What are the benefits of MCT oil powder that outweigh other alternatives? MCT oil powder and coconut oil have some similarities and are both welcome in a healthy diet, but they are not created equal. While you can often use coconut oil and MCT oil interchangeably in recipes, it doesn’t mean they provide the same benefits.
Below we’ll clear up significant differences between MCT oil vs coconut oil and how you can get the most out of each.
First, let’s do a quick overview of both.
WHAT IS COCONUT OIL?
Most people know what coconut oil is: an edible oil extracted from the meat of coconuts. It’s high in saturated fats but contains a unique type of saturated fats: medium-chain triglycerides, or MCTs.
Because of their unique chemical structure, MCTs are more quickly absorbed by your body than other fats, so you can use them for fuel instead of storing them as fat.
MCTs also provide around 10 percent less calories than long-chain triglycerides.
Also, because of its high saturated fat content, coconut oil doesn’t oxidize and go rancid as easily as other healthy oils. This means you can store it for longer and it’s good for cooking at higher temperatures.
There are different ways to process coconut oil:
- Virgin coconut oil is the best “unrefined” option. It’s extracted from the coconut without chemicals or the use of high temperatures. This is the healthiest form of coconut oil for cooking and baking.
- Refined coconut oil is taken from coconuts that have been baked before extraction. Then the oil is passed through a bleaching clay to clean it and kill bacteria. Refined coconut oil is best for beauty uses, such as hair conditioning, but you can use it occasionally for cooking.
- Partially hydrogenated coconut oil is just as bad as using processed oils containing trans fats and should be avoided for good health.
There has been a lot of controversy around coconut oil in recent years, but we’ve debunked the health concerns here.
WHAT IS MCT OIL?
As you know by now, “MCT” stands for medium-chain triglycerides like those in coconut oil. And most MCT oil is derived from coconut oil, although sometimes it’s taken from palm oil.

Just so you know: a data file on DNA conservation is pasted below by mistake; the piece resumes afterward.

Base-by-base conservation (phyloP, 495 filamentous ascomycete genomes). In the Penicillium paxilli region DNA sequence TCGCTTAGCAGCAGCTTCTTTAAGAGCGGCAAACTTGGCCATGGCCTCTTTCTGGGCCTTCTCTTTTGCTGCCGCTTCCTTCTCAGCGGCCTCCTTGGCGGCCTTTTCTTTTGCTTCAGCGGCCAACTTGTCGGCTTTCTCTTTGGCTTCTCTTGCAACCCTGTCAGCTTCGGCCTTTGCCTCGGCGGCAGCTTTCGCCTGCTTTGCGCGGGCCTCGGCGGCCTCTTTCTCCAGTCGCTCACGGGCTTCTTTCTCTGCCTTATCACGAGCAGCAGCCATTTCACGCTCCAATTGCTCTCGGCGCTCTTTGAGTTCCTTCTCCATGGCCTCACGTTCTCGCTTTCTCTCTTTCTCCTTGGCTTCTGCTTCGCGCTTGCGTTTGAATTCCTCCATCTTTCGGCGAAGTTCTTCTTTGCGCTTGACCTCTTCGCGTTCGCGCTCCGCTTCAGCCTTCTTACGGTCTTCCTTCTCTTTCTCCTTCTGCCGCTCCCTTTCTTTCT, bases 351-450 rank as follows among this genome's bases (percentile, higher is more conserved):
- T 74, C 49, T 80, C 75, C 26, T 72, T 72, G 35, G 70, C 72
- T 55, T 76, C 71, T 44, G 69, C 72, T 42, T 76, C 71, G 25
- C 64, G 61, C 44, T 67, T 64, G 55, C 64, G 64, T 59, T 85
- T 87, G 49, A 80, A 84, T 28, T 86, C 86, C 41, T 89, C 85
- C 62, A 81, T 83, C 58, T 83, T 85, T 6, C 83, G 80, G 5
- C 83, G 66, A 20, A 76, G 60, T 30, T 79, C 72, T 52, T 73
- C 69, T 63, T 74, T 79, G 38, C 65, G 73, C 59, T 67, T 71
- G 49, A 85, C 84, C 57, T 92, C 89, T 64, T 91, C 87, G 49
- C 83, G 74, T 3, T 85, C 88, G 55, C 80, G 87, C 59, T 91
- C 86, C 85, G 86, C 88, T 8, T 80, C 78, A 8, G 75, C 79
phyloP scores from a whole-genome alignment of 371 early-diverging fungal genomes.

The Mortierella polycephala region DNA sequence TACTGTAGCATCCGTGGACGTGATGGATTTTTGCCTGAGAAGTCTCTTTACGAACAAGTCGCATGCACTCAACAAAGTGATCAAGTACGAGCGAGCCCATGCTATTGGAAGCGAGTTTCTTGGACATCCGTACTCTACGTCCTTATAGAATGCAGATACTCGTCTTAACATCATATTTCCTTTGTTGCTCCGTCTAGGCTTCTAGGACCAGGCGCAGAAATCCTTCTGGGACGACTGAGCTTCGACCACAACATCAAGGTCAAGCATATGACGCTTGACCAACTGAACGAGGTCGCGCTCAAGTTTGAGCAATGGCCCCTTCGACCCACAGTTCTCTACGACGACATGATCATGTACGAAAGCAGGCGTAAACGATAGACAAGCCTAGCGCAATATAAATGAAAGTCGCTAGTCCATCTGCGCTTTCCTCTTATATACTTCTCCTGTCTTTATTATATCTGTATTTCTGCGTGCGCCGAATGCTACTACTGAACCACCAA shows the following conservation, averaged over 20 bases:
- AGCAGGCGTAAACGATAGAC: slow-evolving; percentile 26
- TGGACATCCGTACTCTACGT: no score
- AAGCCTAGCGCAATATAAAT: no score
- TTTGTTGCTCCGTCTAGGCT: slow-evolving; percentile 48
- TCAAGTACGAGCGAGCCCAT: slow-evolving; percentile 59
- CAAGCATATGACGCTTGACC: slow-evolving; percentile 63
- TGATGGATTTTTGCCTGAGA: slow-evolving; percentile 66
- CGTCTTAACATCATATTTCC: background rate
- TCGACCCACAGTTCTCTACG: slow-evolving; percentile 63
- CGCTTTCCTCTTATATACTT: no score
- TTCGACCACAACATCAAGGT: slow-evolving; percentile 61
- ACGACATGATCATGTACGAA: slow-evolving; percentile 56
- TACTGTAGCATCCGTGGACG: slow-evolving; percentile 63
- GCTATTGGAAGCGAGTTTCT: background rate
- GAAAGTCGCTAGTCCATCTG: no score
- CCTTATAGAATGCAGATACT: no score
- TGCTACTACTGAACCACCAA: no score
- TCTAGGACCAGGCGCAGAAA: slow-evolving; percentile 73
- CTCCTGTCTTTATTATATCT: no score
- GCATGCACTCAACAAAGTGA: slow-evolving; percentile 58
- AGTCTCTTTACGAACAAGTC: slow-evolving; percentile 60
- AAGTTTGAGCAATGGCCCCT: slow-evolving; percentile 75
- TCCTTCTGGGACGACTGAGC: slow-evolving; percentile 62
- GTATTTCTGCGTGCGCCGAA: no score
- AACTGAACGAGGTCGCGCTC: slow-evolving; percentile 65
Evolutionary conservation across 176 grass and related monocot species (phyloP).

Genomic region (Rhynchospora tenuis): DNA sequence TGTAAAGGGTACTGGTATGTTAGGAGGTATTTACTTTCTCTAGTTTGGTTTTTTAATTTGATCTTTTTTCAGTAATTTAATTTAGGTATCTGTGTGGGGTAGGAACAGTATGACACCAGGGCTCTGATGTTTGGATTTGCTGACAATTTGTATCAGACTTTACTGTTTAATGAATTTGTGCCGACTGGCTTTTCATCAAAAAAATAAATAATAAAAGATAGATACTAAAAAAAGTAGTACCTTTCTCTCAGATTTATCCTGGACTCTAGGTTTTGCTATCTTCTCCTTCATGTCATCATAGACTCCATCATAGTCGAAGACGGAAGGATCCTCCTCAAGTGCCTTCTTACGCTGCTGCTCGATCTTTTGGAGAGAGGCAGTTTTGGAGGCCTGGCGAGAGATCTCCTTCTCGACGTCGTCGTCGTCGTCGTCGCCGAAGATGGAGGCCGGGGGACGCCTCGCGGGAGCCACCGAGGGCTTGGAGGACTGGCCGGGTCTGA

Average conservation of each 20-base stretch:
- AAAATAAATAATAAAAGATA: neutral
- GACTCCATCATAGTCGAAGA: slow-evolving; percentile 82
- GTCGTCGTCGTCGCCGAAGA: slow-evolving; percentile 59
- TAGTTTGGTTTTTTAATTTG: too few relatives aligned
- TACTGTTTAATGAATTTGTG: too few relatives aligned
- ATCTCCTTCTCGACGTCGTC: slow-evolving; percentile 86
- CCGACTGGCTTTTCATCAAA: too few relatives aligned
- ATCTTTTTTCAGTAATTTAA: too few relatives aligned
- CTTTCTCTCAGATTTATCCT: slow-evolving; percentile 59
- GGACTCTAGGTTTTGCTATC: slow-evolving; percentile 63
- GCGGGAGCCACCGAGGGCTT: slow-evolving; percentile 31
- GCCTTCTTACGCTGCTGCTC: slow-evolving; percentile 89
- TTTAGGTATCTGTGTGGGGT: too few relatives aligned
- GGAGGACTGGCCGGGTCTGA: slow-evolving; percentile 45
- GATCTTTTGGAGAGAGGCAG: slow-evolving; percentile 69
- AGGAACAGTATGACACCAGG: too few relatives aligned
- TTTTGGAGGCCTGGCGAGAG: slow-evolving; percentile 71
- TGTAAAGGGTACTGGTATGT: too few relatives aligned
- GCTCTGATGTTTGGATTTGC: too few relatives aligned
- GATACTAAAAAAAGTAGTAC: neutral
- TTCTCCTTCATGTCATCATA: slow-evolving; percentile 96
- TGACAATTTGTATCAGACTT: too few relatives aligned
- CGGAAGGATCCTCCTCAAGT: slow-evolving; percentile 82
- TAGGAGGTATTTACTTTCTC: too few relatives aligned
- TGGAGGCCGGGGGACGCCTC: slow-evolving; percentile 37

Unlike coconut oil, which is solid at room temperature, MCT oil is liquid at room temperature. It’s also colorless and odorless. This makes MCT oil great for adding to beverages like coffee, smoothies, and other foods.
You can read more about the specific health benefits of MCT oil powder here.
But the most significant difference you need to know about MCT oil vs coconut oil is the type of MCTs used in each.
THE HUGE DIFFERENCE IN MCT QUALITY OF MCT OIL VS COCONUT OIL
There are four types of MCTs:
- Caproic acid (C6)
- Caprylic acid (C8)
- Capric acid (C10)
- Lauric acid (C12)
The primary MCT in coconut oil is C12, lauric acid. C12 must be processed by your liver before it can be used by the body.
While it still provides some benefits of MCT, C12 is not the most ideal.
Here’s where MCT oil wins out:
- MCT oil contains MCT C8 and C10, which don’t need to be processed by the liver. This means they’re easily used as fuel, and when you’re in the Keto Zone, they’re quickly converted into ketones for fat-burning energy. And MCT C8 is the absolute best because it creates the highest amount of ketones.
- Plus, MCT oil contains many more MCTs than coconut oil. You would actually have to eat mounds of coconut oil (at least half a jar!) to receive the same amount of MCTs used in a serving of our MCT Oil Powder.
- And since MCT oil can cause digestive upset for some people, we created our MCT oil powder for easier digestion and use. It also contains more MCT C8 than other MCT oils or powders.
So, in conclusion, MCTs are amazing fats. And while you can get them from both coconut oil and MCT oil (and MCT oil powder), the latter provides a much more potent dose than just coconut oil. By all means, still enjoy your coconut oil, but to optimize your MCT intake, be sure to get your daily dose of MCT oil or MCT Oil Powder.